For donations $250 or over, you must receive a contemporaneous, written acknowledgment from the charity. For the written acknowledgment to be considered contemporaneous with the contribution, a donor must receive the acknowledgment by the earlier of: the date on which the donor actually files his or her individual federal income tax return for the year of the contribution; or the due date (including extensions) of the return.
Here’s what you need from charitable organizations to claim your deductions:
- If your contribution is an outright donation of $250 or more made in cash or by check, the organization must indicate the amount that you gave, and state that you received nothing in return (or designate that a certain amount did benefit you, in which case that portion is not deductible).
- If your contribution is an outright donation of $250 or more of property, or cash and property, the organization must describe the property and state that you received nothing in return. It does not have to put a value on the property it received. For more information regarding documentation that must be provided by charitable organizations, please see our related article from the Non-Profit section of our Knowledge Center,‘Documentation Requirements for Charitable Contributions Received’.
For cash donations less than $250, all donors of charitable contributions should retain their own records for tax purposes. Whether the donations were made by cash, check, or other monetary gift, the donor must retain records that each charitable contribution was actually made, regardless of the amount. To fulfill this burden, a donor has two choices on what paperwork to retain:
- A bank record; or
- A receipt, letter, or other written communication from the donee indicating the name of the donee organization, the date the contribution was made, and the amount of the contribution.
Donations of clothing and household goods
All donations of clothing and household goods are subject to all of the regular rules on substantiation, plus the taxpayer must prove that they are items in at least good condition. Only clothing and household items in good condition or better qualify for a deduction.
There is an exception to the “good-or-better” quality exception:
- A deduction of more than $500 is claimed for the single clothing or household item, and
- You include a qualified appraisal with respect to the item with the tax return on which the deduction is claimed.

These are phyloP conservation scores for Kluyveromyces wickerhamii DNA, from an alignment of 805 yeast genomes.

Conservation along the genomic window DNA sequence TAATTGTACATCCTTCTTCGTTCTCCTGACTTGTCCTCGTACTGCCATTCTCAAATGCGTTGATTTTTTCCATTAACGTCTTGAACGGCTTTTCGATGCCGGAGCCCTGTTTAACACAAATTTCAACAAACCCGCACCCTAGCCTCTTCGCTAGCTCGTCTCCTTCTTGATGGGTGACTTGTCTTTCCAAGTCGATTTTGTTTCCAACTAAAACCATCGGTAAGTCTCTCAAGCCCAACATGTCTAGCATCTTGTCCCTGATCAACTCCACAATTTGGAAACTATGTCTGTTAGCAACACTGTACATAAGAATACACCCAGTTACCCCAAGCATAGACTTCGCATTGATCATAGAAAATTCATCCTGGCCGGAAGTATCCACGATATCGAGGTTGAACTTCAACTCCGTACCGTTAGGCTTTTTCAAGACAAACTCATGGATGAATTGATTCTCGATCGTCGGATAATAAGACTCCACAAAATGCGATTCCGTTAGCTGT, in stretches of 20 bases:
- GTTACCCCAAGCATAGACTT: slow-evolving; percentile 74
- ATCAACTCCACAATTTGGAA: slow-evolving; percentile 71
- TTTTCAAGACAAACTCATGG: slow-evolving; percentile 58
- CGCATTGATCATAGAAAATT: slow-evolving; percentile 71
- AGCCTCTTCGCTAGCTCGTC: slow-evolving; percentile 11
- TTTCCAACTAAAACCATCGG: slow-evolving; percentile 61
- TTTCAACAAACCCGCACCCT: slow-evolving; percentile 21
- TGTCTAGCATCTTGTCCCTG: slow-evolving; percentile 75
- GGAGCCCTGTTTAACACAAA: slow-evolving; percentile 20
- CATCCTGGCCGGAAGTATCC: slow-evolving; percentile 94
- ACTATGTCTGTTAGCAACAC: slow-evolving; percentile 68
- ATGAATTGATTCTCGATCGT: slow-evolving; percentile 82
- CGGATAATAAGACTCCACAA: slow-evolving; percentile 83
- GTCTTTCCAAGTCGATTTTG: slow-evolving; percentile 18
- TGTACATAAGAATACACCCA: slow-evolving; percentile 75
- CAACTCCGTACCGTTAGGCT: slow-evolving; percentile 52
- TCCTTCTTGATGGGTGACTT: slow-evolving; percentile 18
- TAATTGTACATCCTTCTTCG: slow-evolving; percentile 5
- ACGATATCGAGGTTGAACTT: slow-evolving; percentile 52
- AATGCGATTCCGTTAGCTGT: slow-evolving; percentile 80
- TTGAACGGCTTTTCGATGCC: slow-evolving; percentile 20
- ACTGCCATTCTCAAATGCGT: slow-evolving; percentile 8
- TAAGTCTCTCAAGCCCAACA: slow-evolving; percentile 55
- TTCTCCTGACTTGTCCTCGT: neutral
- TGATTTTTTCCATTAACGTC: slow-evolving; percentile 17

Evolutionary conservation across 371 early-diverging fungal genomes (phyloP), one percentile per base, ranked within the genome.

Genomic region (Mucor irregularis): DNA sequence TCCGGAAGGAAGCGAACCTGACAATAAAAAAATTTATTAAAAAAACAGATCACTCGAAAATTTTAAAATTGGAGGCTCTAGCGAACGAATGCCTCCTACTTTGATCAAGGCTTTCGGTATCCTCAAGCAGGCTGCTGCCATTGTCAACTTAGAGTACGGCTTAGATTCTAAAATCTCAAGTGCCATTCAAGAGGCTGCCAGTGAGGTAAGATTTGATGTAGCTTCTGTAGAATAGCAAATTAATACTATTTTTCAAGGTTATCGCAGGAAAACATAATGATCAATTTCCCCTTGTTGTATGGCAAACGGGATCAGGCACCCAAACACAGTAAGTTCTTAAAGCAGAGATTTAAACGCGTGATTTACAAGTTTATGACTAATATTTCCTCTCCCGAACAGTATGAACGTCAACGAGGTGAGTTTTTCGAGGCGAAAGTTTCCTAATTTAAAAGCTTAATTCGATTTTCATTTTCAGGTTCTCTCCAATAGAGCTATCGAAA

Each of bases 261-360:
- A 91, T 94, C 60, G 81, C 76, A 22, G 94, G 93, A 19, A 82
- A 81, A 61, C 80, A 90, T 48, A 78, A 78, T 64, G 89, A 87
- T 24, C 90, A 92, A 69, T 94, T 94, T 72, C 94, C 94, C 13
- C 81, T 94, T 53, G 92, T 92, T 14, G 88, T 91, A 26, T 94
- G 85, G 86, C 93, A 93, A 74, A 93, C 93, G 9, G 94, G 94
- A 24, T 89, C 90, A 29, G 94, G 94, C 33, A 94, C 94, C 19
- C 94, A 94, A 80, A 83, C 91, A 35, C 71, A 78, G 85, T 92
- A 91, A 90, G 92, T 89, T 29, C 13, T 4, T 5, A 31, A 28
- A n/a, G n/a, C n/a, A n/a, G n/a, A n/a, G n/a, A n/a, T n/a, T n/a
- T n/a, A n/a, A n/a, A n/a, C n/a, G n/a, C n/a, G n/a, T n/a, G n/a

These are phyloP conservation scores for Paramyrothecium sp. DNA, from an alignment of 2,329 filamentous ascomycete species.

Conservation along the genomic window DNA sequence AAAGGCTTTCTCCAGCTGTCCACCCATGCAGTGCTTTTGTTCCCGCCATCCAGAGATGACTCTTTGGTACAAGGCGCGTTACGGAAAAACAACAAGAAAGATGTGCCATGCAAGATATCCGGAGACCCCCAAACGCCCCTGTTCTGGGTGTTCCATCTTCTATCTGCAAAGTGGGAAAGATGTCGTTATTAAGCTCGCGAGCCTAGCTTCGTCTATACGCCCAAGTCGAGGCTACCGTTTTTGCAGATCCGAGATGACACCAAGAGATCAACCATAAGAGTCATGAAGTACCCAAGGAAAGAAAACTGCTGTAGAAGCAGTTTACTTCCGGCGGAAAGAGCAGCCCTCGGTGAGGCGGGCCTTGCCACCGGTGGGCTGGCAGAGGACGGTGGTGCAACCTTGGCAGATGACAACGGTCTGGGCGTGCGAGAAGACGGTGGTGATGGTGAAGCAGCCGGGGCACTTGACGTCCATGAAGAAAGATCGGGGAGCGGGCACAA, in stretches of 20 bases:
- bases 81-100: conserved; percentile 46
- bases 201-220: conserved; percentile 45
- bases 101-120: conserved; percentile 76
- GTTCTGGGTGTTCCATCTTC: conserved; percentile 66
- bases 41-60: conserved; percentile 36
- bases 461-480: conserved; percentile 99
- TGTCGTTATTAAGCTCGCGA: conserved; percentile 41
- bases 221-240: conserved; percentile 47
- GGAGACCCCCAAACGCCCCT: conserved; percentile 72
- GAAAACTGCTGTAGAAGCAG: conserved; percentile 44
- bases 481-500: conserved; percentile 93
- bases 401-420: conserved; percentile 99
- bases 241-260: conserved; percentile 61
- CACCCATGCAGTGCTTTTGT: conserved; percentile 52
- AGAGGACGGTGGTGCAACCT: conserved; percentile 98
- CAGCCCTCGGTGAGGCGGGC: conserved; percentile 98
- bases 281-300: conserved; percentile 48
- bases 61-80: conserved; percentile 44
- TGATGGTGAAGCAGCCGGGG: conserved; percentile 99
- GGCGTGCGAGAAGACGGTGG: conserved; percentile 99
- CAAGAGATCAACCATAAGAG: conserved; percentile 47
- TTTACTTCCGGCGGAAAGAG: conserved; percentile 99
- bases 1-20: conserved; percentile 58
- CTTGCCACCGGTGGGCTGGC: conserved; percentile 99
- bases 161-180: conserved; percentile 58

Keep in mind that the fair market value of used household goods, such as furniture, appliances, and linens, is usually much lower than the price paid when new. Similarly, used clothing and other personal items are usually worth far less than the price you paid for them. Valuation of items of clothing does not lend itself to fixed formulas or methods.
Vehicles and boats
Donations of vehicles and boats have their own special rules. Any vehicle not used by the charity cannot be claimed as a deduction in an amount greater than the amount for which it is sold by the charity (generally the wholesale price, or lower). To regulate this, the IRS implemented the use of the Form 1098C, Contributions of Motor Vehicles, Boats or Airplanes. The charity to which you donate your vehicle must report its receipt and sale or gift of the vehicle to the IRS using this form. Additionally, to claim a deduction for the gift of the vehicle, you must receive a copy of this form from the charity, and submit it with your tax return. There are significant time constraints under which the charity must provide you with this form, although some lenient transition rules are currently in place. If you donated a vehicle to a charity, or are considering doing so, please call our office so we can help you get that deduction.
Special rules apply to contributions made to an organization by payroll deduction. You are not required to obtain a special acknowledgment from the organization, unless you have $250 or more withheld from any single paycheck. Even in that case, you can substantiate your contribution with pay stubs, your W-2 form, or any other document from your employer showing the amount withheld, and a pledge card or other document stating that the charity didn’t give you goods or services in exchange. Your employer may also prepare the pledge card under the direction of the charity.
There are additional recordkeeping rules for larger gifts of property. If you plan any unusually large gifts, there are a number of other complicated limitations that apply, and there are many sophisticated ways to structure your contributions so that both you and the organization get the maximum benefit. For example, for property valued at more than $500, you must include with your return a written description of the donated property and such other required information as the IRS may require. For property valued at more than $5,000, you also must obtain a qualified appraisal. If your contributions of property are valued at $500,000 or more, you must attach the appraisal to your return.
As you can see, claiming charitable deductions can be complicated. Please call us if you aren’t clear about what you will need to claim deductions for your contributions.